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Take the “We Will Provide Great Customer Service!” Pledge

The advent of social media, specifically Twitter, provides an avenue for customers to express their happiness and unhappiness with products and services. Just search for “bad customer service” or “poor customer service” and you’ll be presented with a plethora of comments regarding customer service experiences gone wrong. There are, however, companies and organizations that strive to provide great customer experiences. I am issuing the challenge for 10,000 businesses – large and small, across all industries – worldwide to take the “We Will Provide Great Customer Service! Pledge. Let’s talk about what I am challenging businesses to pledge to exercise:

1. Reliability – Our customers can believe that our products and services will meet their standards. Our customers can unconsciously trust us.
2. Credibility – We will strive to maintain a positive reputation with our customers and employees. We will do what we say we will do.
3. Competence – We will take the time to properly train our employees to ensure they are fully knowledgeable about our products and or services. We also provide basic customer service skills training to all employees – especially those who interact with customers on a daily basis.
4. Accessibility – Our customers can easily reach and communicate with us – whether that be via phone, face-to-face, web chat, email or SMS text. If we have brick and mortar locations, we will utilize customer friendly signage to allow for quick locating and retrieval of our products. Our website will be customer friendly – easy to navigate and free of industry jargon.
5. Responsiveness – We are serious about responding to customer inquiries, requests and complaints. We will set time standards for responding to customer emails, chat requests and especially customer complaints. In addition, we will proactively provide updates and progress reports when working on projects. We will develop update criteria with the customer – #of updates, frequency and method.
6. Courtesy – We will remember and exercise the principle that everyone, customers and employees, deserves a measure of respect. We will courteously acknowledge our customers presence – via whatever method they choose to engage with us. When customers are angry, we will remain courteous to ensure that we do all we can to resolve the issue and retain their business.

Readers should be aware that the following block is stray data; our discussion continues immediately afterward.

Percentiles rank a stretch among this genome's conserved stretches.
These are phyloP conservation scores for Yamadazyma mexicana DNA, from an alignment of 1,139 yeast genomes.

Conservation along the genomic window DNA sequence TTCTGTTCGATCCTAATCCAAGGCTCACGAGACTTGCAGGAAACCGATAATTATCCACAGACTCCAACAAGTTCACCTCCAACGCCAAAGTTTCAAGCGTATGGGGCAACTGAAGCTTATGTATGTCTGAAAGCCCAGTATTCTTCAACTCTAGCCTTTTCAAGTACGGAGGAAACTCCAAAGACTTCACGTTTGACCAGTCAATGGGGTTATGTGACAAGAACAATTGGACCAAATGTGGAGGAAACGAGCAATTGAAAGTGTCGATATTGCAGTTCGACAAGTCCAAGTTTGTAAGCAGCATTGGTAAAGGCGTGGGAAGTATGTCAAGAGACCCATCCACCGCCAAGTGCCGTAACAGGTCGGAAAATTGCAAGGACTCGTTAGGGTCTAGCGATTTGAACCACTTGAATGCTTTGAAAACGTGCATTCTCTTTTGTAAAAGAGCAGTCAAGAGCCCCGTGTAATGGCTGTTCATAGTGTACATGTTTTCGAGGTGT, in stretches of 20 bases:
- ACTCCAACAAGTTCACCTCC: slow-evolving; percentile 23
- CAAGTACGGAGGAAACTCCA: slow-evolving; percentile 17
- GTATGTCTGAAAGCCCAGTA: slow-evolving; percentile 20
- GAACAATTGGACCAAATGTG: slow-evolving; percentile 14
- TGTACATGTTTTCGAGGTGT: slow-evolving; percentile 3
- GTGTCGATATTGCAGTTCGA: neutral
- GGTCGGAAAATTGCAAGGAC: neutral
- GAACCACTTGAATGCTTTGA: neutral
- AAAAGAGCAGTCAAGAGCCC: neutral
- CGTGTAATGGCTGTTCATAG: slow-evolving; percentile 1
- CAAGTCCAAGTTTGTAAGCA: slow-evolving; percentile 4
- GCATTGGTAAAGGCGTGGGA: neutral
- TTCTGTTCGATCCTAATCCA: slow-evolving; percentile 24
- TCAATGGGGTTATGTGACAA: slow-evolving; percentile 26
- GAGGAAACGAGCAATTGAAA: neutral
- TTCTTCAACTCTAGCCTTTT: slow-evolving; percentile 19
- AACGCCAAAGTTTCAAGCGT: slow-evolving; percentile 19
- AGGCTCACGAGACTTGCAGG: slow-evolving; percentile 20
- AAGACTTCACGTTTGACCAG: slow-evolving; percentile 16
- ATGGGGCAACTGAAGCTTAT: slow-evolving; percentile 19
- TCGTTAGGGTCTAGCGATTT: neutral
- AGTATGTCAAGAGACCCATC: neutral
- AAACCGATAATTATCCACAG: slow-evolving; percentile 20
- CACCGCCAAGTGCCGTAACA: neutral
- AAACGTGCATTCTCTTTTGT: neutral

7. Consistency – We will strive to consistently apply the aforementioned six keys as our ability to do so day in and day out, month after month, year after year is what will makes us great at providing an excellent customer experience.
Is your company up for the challenge? Go ahead and commit to the pledge today!

Commit To The Pledge!

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Performance Appraisals Do Create Customer Experiences

During my corporate customer service career, I learned very early the importance of a having a system in place for fair performance appraisals. Believe it or not, providing objective performance evaluations does impact the level of service received by your customers. When employees feel the performance appraisal process is objective and fair, morale is positively impacted. This can surely lead to customers receiving a great customer experience. Let’s talk about a few ways to ensure employees receive a fair appraisal.

Job Description
This is where the performance appraisal process begins. Every position within your company should have a job description as it’s the framework of the performance evaluation. When provided with a job description, employees are made aware of the primary tasks for which they are held responsible. While most job descriptions carry disclaimers which state that the tasks listed are not all-encompassing as employees may be asked from time to time to perform tasks not listed, one is still aware of one’s primary duties. Providing a job description sets the tone for the employee experience.

Performance Standards